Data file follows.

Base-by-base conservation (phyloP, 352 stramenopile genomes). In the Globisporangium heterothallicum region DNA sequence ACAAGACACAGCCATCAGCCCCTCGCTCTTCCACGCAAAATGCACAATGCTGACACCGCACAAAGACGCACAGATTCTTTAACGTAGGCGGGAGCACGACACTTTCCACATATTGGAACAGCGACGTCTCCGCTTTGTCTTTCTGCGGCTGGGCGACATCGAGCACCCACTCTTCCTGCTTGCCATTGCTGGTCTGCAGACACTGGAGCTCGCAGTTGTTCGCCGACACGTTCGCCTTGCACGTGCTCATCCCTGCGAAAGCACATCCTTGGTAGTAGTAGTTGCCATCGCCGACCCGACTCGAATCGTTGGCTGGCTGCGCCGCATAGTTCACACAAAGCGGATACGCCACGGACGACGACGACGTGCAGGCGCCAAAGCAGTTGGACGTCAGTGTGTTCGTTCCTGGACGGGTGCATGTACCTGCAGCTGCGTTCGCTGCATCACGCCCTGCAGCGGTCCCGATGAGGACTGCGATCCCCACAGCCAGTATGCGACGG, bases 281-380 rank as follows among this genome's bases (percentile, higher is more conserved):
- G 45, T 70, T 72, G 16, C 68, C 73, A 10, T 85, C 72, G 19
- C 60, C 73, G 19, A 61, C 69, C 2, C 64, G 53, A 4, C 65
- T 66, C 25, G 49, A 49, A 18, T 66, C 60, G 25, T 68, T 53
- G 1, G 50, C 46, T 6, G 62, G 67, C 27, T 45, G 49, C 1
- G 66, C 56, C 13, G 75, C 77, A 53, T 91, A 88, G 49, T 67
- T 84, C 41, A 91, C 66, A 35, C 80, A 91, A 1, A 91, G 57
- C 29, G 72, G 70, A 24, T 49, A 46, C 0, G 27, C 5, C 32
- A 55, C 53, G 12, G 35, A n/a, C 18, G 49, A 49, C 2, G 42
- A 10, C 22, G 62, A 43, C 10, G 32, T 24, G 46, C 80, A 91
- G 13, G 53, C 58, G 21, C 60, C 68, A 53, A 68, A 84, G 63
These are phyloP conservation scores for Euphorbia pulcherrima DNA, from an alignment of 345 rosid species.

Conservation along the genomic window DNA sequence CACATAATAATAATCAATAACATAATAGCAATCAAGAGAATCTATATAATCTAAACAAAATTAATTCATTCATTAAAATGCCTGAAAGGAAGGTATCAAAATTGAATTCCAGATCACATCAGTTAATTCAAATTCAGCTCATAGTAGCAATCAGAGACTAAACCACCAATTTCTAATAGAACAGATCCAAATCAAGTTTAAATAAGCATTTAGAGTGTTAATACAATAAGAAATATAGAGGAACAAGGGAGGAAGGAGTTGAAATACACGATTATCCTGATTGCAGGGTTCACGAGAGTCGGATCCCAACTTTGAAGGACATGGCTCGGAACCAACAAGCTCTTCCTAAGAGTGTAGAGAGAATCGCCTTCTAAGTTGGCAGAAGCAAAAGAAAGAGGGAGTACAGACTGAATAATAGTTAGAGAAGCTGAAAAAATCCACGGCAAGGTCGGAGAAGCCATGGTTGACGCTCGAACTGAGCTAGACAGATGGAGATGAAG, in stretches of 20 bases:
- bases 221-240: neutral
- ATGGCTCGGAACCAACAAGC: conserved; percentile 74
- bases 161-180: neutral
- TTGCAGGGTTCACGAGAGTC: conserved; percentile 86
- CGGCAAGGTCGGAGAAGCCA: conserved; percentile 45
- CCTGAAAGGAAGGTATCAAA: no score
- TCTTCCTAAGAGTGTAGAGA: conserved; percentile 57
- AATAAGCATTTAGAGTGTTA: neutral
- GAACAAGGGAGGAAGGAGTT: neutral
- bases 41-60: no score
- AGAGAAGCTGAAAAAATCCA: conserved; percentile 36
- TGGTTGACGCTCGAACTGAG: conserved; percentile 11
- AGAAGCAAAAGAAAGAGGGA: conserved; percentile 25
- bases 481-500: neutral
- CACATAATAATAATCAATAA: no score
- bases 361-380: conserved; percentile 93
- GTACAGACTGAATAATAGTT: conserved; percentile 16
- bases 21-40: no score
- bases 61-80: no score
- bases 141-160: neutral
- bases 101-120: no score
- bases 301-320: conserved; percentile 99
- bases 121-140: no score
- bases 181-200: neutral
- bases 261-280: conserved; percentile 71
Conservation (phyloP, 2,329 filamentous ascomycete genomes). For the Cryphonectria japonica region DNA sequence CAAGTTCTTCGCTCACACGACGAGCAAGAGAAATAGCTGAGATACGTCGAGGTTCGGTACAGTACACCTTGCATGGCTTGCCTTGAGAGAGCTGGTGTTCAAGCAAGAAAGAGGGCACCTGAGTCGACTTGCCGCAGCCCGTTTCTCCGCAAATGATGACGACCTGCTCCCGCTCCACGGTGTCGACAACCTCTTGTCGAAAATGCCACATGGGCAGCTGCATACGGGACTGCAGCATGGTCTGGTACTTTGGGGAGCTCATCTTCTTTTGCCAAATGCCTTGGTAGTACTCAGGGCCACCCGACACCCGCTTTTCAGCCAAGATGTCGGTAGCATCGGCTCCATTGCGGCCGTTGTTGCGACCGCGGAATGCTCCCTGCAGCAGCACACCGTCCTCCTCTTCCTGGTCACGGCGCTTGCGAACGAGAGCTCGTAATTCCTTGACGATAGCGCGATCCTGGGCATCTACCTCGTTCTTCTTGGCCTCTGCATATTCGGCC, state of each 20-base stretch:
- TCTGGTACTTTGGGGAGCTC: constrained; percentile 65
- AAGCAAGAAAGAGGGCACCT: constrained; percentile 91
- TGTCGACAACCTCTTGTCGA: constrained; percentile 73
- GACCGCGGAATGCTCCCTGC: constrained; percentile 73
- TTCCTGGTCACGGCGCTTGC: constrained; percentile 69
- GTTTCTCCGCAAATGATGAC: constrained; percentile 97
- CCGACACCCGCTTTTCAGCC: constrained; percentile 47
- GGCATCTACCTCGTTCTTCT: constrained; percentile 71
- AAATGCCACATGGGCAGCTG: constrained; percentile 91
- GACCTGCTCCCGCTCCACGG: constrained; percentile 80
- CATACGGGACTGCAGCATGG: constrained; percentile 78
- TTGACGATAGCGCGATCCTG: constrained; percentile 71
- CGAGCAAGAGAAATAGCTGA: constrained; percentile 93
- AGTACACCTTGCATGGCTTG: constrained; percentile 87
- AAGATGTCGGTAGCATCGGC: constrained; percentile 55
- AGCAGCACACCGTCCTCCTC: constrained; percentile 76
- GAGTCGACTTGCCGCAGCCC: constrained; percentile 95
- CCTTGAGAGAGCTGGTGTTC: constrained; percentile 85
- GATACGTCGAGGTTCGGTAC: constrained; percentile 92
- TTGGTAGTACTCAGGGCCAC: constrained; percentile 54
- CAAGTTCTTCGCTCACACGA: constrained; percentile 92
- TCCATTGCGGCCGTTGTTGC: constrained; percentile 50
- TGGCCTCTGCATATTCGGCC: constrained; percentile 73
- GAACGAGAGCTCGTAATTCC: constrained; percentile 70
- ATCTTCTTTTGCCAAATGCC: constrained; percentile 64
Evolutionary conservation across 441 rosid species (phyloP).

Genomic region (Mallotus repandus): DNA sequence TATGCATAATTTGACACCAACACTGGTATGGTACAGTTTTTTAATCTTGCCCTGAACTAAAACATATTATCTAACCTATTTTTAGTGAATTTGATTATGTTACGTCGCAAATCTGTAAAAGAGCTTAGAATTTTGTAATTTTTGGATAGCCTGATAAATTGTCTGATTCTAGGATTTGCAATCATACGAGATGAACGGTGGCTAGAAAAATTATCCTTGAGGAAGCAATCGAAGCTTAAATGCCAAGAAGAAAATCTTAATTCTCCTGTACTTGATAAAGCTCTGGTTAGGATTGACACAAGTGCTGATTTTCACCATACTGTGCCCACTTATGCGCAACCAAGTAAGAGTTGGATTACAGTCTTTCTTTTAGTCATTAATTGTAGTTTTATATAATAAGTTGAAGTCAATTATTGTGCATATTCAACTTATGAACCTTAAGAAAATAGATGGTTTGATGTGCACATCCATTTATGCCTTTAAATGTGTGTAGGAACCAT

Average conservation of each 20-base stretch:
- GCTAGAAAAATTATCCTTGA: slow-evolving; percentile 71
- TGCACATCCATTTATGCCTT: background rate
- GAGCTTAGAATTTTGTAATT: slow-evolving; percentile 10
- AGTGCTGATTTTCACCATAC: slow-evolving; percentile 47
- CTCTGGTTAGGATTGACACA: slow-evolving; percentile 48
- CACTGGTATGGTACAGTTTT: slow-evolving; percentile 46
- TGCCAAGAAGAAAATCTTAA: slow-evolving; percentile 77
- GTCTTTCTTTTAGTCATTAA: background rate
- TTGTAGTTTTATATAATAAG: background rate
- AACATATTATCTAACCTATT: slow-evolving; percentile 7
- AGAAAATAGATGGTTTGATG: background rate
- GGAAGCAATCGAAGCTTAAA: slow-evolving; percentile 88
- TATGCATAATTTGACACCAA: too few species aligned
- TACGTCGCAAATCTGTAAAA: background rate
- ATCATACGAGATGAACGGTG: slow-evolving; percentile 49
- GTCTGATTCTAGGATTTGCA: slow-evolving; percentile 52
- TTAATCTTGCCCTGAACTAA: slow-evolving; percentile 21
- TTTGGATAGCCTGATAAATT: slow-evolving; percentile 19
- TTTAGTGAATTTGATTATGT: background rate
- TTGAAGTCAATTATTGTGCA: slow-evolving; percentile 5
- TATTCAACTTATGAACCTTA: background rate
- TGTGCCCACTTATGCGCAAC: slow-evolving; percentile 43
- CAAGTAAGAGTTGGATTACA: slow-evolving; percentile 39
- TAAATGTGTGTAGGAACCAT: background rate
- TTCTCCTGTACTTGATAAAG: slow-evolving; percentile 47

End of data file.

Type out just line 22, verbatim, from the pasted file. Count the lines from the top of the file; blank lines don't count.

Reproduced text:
- GAACAAGGGAGGAAGGAGTT: neutral